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Patient-centered conversations with a patient who has multiple disabilities in a medical setting

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This study investigated how communication partners talk to a non-speaking patient with multiple disabilities and examined how to make such conversations more patient-centered while providing care. Ten care providers were equally divided into 2 groups. A member of both groups engaged in a 5-minute bedside conversation with the 32-year-old patient who has quadriplegia, vision impairment, intellectual disability, and a tracheostomy with a mechanical ventilator; however, group (a) used the words on the vocabulary list and group (b) didn’t refer to it. Group (b) produced significantly more declarative statements per 5 minutes (M = 12.6 utterances) than group (a) (M = 3.8 utterances). The response levels that the patient could offer to open-ended questions were higher in group (a) (M = 77.8%) than group (b) (M = 22.6%). The following narrative theme emerged from the qualitative analysis of the descriptive data of the questionnaire: “Staff communicates with patients to understand their needs and help patients fulfill their needs. Staff should support patients by ensuring enough time, openness and opportunity for communication, in addition to caring, and monitoring the method of communication.” The structure of the vocabulary list enabled participants to ask the patient open-ended and multiple-choice questions that provided the patient with numerous opportunities to communicate. Communication partners expected to use verbal exchanges to support the patient; however, when it became difficult to understand the patient, they tended to interrupt the developing silence with declarative sentences.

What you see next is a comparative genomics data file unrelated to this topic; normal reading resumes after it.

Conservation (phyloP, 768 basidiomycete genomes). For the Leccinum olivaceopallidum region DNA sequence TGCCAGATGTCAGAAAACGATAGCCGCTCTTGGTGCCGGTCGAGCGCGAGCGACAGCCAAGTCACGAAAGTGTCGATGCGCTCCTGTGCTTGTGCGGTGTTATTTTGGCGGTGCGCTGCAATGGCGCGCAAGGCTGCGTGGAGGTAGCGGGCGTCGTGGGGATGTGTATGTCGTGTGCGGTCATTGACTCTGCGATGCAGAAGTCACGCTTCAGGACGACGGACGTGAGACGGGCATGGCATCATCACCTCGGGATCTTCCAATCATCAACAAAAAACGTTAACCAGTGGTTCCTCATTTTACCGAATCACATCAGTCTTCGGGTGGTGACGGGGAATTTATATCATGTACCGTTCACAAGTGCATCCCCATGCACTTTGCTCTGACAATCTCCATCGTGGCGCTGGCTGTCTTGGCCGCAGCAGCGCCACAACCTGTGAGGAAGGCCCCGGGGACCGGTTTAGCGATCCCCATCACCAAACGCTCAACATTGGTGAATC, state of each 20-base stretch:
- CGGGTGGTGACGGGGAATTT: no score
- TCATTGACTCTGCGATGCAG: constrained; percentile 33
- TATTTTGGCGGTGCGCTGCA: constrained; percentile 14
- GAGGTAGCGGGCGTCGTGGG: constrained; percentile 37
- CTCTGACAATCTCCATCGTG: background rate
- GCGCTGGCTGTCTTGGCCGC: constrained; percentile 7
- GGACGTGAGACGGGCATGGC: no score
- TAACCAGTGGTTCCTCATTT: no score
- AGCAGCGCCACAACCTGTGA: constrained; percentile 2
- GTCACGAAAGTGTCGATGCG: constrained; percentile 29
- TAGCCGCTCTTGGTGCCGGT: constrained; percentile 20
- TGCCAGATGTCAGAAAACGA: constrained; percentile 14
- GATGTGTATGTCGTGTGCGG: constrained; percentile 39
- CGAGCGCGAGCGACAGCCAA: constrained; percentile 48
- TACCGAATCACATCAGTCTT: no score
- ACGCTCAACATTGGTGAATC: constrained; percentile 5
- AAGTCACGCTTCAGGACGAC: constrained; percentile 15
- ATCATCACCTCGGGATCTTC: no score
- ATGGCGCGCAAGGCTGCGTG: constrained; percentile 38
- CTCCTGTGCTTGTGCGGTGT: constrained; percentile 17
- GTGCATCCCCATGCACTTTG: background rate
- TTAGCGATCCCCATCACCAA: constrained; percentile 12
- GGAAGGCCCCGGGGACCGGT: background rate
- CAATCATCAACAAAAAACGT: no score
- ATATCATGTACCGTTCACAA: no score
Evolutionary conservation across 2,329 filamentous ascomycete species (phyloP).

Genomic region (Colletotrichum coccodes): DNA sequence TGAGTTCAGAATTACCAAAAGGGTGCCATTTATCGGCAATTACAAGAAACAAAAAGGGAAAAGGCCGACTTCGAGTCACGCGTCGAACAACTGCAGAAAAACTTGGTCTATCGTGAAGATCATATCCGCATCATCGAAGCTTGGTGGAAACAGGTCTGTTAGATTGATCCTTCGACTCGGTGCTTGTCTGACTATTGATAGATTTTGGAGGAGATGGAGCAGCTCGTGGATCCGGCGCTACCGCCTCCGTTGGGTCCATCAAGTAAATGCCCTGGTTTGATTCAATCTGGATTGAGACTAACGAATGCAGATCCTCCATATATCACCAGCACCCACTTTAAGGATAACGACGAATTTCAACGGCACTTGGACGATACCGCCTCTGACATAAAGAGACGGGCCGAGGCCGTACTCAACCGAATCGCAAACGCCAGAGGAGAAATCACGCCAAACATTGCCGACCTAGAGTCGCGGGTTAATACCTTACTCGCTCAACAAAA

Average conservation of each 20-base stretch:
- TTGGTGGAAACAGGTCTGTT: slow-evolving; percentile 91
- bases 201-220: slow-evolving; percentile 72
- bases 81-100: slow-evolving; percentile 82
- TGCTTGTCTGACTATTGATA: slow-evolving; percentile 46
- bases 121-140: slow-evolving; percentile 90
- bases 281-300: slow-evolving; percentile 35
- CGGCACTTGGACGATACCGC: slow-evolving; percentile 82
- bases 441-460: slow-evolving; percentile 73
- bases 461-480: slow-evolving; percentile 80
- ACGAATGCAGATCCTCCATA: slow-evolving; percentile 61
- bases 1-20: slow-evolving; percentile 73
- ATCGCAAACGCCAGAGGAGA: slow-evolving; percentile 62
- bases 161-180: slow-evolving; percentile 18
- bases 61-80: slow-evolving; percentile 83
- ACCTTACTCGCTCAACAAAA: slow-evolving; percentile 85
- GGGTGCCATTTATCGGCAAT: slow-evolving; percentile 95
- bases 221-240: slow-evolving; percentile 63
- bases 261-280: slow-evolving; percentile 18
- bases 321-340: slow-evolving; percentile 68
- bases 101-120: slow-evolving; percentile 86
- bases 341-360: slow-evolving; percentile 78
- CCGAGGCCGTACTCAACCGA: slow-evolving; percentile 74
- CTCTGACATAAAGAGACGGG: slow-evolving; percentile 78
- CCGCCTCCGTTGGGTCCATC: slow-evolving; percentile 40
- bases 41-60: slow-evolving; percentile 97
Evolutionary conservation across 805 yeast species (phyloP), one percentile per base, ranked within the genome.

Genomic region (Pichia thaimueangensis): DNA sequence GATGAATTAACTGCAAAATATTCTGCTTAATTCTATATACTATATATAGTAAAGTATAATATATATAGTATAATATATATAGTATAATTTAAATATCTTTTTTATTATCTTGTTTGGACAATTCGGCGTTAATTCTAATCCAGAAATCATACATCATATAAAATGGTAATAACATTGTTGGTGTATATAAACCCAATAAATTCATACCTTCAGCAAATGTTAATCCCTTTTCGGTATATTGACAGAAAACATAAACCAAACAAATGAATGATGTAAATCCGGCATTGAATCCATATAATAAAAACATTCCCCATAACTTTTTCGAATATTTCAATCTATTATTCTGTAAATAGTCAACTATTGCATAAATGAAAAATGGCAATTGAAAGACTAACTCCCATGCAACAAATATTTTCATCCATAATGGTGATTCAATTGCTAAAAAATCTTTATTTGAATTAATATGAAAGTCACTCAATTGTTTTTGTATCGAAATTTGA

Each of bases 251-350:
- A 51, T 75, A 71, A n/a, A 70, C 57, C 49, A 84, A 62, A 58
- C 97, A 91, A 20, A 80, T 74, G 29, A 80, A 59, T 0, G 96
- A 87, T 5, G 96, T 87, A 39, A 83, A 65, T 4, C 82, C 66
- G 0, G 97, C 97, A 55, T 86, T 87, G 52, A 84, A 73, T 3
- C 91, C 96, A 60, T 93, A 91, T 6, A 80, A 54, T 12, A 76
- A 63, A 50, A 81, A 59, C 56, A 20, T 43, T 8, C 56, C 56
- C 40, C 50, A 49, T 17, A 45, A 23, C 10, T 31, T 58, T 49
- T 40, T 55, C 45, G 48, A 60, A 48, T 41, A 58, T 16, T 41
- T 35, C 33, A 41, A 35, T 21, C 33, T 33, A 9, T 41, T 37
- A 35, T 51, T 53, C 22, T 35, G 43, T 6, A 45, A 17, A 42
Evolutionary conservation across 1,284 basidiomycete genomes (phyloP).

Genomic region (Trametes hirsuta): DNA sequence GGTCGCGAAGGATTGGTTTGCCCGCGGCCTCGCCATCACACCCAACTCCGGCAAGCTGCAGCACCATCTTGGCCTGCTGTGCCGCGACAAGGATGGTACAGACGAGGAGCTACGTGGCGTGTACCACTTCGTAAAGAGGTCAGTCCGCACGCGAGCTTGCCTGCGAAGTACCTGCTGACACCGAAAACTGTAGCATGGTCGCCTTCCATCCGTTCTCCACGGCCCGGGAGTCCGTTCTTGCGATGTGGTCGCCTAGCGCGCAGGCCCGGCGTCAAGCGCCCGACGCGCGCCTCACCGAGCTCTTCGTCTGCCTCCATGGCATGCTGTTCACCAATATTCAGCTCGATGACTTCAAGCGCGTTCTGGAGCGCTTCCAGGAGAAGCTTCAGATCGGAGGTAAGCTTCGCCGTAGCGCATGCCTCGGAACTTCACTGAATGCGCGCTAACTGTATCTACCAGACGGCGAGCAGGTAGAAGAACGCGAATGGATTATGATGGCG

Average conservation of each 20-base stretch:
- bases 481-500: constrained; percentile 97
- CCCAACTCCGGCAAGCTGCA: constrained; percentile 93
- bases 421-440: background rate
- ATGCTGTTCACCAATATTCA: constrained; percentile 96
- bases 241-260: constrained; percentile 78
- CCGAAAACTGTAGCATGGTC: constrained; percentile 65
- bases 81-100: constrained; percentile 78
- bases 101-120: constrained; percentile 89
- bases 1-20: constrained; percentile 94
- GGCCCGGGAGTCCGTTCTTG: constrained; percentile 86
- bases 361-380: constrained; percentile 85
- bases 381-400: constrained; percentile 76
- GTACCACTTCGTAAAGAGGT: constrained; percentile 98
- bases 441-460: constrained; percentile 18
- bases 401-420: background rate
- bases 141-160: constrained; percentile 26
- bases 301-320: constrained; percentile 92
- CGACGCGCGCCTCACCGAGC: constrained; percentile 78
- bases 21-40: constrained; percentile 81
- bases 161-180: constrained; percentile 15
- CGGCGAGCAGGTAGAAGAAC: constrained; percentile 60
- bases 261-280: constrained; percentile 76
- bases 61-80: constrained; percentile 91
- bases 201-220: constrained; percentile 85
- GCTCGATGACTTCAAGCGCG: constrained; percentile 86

Author(s):

Hiromi Chinen    
Chiba Rehabilitation Center
Japan

Tomoko Kiyasu    
Chiba Rehabilitation Center
Japan

 

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